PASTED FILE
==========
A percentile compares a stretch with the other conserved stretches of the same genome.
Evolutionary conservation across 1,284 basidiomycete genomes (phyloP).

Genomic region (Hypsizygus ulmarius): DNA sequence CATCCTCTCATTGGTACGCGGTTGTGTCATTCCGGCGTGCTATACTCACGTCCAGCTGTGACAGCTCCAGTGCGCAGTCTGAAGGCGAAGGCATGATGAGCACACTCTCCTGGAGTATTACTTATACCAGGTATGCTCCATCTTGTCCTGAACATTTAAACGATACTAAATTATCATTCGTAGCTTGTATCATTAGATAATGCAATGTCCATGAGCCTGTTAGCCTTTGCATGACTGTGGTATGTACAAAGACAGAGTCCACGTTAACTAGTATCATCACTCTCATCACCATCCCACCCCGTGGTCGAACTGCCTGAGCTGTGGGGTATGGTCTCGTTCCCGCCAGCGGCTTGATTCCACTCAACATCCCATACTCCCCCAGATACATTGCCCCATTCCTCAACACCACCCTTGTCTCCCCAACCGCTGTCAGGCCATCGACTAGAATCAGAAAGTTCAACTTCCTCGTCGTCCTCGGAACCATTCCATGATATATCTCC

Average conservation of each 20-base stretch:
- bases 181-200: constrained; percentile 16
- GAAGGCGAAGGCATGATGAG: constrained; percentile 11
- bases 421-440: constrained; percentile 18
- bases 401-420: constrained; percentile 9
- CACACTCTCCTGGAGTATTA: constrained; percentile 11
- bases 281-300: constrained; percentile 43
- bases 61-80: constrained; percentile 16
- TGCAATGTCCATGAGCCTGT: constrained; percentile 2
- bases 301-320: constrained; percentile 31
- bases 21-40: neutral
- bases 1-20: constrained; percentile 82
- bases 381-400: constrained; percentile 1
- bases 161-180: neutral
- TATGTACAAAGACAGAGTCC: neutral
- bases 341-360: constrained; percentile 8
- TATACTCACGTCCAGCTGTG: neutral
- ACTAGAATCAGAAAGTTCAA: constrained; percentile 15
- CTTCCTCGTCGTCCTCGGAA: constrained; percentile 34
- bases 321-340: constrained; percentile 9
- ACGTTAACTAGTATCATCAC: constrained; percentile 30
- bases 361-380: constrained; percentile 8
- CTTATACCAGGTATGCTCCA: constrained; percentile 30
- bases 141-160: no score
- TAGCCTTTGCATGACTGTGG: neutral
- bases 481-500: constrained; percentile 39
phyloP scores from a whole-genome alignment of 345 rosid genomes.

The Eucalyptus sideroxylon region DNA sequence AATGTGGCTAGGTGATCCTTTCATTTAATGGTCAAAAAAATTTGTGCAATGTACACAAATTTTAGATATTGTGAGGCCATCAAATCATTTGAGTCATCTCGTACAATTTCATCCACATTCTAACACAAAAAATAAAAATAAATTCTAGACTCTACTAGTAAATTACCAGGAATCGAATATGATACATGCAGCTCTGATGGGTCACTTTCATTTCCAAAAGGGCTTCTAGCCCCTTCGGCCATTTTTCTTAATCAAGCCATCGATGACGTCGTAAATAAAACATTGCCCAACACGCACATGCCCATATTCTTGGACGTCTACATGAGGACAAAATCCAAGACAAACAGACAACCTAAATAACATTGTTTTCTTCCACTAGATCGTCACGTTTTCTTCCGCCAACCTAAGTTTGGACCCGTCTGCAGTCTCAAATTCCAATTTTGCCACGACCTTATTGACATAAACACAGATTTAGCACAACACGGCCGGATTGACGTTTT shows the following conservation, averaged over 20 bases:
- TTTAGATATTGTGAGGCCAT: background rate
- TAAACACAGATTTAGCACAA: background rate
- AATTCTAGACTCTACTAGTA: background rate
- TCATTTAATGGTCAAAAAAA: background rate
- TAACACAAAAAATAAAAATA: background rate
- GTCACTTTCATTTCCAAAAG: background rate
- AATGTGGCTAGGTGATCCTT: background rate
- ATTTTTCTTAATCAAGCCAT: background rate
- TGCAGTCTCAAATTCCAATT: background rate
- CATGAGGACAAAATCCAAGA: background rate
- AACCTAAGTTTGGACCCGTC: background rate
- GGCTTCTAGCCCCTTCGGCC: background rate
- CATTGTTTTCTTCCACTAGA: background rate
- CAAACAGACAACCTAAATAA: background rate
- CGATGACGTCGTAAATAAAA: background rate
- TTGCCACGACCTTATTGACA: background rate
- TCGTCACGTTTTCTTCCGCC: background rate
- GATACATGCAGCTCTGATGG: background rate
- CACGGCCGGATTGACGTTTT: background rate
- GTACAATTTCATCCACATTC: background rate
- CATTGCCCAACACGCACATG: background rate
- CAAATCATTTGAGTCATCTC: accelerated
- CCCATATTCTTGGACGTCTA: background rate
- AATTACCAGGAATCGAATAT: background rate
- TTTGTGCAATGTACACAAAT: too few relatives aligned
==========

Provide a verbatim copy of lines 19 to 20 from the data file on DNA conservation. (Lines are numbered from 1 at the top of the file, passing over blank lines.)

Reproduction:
- bases 341-360: constrained; percentile 8
- TATACTCACGTCCAGCTGTG: neutral